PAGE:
Leading trainer Alan Hill may also run two, though plans are ground-dependent, as he told me. “(Cheltenham Foxhunters’ disappointment) Mighty Stowaway will run if it’s Good to Soft after pulling up last Friday. I rode him myself earlier in the week, he’s come out of the race well and he’ll run in the name of David Woolley. The Cranfields, who own Knight Bachelor, would like to support the race and George Cranfield’s father-in-law is a QC, but he won’t run if it’s Soft as he doesn’t get the trip on that ground.”

John Smith-Maxwell won the last competitive running of the race in 2019 on How About It, and he has two possible mounts this year, the classy Pont Aven, who ran in the Foxhunters at both Cheltenham and Aintree last season and Ecco, who was been placed on both outings this season. Sumkindofking, an easy winner of the Members’ at Didmarton on Ed Walker’s riding debut, is definitely worthy of consideration. However, note that he has three entries on the card.

Centrepiece of the meeting is the Arkell’s Brewery Mixed Open Race, which has 14 entries. Alan Hill has Getting Closer, who is also entered at Exeter on Sunday. Alan admitted, “It depends on the entries for both races, but I’d like to run at Siddington on Good to Soft or Soft ground. He came back from his Leicester third with a tight back after not jumping as well as he can, but that’s sorted now.”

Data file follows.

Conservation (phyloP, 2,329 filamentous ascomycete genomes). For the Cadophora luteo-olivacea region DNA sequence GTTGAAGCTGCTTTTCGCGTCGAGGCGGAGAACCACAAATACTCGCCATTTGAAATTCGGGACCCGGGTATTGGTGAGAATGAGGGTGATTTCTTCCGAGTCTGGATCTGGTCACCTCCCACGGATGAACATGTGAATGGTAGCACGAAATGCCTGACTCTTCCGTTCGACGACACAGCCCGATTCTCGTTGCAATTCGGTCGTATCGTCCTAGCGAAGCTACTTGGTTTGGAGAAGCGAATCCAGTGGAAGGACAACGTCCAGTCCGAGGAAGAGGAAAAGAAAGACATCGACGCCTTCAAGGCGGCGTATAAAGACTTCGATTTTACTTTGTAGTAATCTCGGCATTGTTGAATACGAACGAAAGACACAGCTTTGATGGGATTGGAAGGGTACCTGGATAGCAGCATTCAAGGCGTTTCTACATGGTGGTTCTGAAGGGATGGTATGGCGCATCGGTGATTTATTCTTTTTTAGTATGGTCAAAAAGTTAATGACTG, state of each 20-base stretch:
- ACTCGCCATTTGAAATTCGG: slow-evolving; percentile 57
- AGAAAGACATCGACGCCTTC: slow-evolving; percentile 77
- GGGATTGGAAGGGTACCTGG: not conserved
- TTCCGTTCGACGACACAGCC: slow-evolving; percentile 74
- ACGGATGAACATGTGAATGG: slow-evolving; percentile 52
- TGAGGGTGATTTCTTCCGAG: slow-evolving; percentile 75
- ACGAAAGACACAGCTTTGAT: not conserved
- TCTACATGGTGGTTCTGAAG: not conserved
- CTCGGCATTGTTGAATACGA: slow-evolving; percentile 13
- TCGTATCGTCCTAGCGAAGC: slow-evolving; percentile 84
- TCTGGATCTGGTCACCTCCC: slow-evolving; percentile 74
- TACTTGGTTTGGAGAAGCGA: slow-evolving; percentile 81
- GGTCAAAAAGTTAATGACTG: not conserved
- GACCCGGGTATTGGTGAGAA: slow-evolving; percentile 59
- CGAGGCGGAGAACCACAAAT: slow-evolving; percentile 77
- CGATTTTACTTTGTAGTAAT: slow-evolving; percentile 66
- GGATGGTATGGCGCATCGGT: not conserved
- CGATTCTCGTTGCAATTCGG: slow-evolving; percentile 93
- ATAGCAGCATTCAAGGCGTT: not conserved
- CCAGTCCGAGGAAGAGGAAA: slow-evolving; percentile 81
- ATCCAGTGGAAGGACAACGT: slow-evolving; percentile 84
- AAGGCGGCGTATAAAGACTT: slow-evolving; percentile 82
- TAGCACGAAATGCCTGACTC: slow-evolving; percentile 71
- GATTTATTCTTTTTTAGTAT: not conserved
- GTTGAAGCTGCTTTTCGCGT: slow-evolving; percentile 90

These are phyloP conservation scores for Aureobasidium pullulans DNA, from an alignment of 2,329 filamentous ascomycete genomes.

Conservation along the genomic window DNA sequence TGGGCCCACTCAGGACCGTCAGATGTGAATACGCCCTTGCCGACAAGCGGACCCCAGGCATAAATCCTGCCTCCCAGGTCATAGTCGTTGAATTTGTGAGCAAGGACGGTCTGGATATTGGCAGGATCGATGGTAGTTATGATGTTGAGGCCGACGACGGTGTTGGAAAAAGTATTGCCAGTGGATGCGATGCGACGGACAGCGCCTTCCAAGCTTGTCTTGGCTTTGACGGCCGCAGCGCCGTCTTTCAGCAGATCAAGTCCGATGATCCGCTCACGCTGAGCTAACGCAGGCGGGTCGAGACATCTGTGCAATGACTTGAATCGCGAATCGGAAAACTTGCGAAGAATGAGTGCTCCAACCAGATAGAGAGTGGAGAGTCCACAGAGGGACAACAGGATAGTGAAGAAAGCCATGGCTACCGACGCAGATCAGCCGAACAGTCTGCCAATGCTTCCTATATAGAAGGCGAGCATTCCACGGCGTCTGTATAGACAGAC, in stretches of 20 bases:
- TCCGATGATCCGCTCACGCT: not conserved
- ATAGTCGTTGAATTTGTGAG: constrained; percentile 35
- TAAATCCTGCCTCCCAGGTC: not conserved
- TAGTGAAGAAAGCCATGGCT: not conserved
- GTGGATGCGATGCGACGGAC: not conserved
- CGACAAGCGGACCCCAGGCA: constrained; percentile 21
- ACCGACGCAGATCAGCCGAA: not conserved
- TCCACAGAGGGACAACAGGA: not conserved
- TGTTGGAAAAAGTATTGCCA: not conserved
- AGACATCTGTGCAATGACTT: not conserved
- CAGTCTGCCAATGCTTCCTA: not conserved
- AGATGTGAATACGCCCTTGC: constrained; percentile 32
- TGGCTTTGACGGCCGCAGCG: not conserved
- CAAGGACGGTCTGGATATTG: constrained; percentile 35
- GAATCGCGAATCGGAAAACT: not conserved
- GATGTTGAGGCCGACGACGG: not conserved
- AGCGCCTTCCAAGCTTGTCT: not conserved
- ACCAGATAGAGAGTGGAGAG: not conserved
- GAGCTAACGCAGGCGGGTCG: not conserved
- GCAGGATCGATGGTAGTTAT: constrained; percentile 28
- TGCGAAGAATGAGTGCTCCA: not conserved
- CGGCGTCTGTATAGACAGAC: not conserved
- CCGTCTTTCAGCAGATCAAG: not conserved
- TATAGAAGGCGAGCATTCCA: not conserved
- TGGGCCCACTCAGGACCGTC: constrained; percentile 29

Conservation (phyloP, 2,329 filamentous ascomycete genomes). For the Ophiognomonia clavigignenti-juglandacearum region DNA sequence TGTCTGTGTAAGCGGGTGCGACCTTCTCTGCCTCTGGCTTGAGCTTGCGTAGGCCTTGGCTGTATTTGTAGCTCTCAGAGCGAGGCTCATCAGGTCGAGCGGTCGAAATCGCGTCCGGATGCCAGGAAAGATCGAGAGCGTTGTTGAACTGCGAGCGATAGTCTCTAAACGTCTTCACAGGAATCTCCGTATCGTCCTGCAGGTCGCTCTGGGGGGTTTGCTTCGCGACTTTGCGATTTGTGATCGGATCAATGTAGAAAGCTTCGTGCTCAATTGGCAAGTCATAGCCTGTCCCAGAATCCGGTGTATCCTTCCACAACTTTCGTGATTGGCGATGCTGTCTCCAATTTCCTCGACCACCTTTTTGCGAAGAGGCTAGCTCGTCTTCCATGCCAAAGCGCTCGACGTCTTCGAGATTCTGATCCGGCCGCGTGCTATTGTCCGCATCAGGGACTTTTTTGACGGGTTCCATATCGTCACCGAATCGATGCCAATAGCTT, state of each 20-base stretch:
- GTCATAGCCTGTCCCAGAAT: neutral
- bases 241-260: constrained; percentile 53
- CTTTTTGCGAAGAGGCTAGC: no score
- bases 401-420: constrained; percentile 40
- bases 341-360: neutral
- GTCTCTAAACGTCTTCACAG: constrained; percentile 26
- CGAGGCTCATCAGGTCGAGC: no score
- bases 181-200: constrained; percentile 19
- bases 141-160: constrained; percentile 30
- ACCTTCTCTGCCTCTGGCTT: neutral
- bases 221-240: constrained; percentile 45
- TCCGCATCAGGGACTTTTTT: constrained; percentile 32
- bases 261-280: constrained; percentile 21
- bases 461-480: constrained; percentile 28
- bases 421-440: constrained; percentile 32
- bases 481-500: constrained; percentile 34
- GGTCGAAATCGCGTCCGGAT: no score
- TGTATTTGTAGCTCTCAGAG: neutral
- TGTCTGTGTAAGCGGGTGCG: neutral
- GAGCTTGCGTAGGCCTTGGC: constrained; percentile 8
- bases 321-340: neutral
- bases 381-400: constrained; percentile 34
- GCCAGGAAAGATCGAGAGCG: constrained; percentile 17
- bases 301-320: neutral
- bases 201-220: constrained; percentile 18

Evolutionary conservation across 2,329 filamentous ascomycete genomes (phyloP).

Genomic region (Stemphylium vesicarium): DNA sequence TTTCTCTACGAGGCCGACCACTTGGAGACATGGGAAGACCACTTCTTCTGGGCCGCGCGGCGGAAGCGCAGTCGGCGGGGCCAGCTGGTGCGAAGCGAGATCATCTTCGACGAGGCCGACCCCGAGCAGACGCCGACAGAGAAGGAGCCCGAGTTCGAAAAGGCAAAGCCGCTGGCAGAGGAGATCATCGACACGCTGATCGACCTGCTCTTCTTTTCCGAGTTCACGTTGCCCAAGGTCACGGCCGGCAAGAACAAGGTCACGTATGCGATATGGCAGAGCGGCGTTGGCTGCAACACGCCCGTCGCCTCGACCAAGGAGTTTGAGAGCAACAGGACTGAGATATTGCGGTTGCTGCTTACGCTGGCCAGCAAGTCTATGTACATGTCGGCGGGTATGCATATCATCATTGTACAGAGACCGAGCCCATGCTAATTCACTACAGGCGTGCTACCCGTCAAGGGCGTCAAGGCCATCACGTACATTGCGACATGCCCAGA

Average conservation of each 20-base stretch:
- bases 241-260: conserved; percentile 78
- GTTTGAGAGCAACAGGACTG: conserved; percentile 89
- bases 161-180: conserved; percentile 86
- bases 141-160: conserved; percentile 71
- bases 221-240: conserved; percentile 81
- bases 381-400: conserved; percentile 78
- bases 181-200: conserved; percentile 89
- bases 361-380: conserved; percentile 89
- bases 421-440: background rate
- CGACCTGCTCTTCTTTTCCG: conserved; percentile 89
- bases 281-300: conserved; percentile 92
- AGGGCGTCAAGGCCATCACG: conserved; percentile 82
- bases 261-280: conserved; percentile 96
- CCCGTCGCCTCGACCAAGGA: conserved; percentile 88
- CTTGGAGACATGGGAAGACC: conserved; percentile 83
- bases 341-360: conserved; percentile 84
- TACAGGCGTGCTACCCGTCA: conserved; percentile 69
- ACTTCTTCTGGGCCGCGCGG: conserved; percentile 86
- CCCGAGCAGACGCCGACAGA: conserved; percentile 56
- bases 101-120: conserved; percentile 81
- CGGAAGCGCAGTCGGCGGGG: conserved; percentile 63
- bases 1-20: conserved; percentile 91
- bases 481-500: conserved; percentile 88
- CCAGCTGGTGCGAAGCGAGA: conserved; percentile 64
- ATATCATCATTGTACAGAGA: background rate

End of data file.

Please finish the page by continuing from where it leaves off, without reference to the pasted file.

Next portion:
Another also entered at Exeter is Moratorium. “We’re in two minds about where to go,” said trainer Myles Osborne, “And the race at Exeter might even be weaker looking at the entries here. He pulled up in the Cheltenham Foxhunters as he didn’t like the going but he’s come out of the race fresh and well. He wouldn’t want it any worse than Good to Soft.”

Maxine Filby has entered Lift Me Up – owned by Red Bull Racing supremo Christian Horner and his wife, former Spice Girl Geri Halliwell – in both this race and the conditions race. Maxine said, “He’s also entered in a Hunter Chase at Newbury on Friday and where he goes depends on jockey availability and ground – he wouldn’t want it too Soft.”

James Henderson will reply on Frisson Collonges from his two entries, saying with a smile, “We won a Conditions race at Larkhill, so now it’s time to try an Open. He’s a nice horse and seems well. The only problem is that I love hunting him so much that the boys (sons Fred and George) will have to lock him in the stable to stop me taking him out on Saturday!”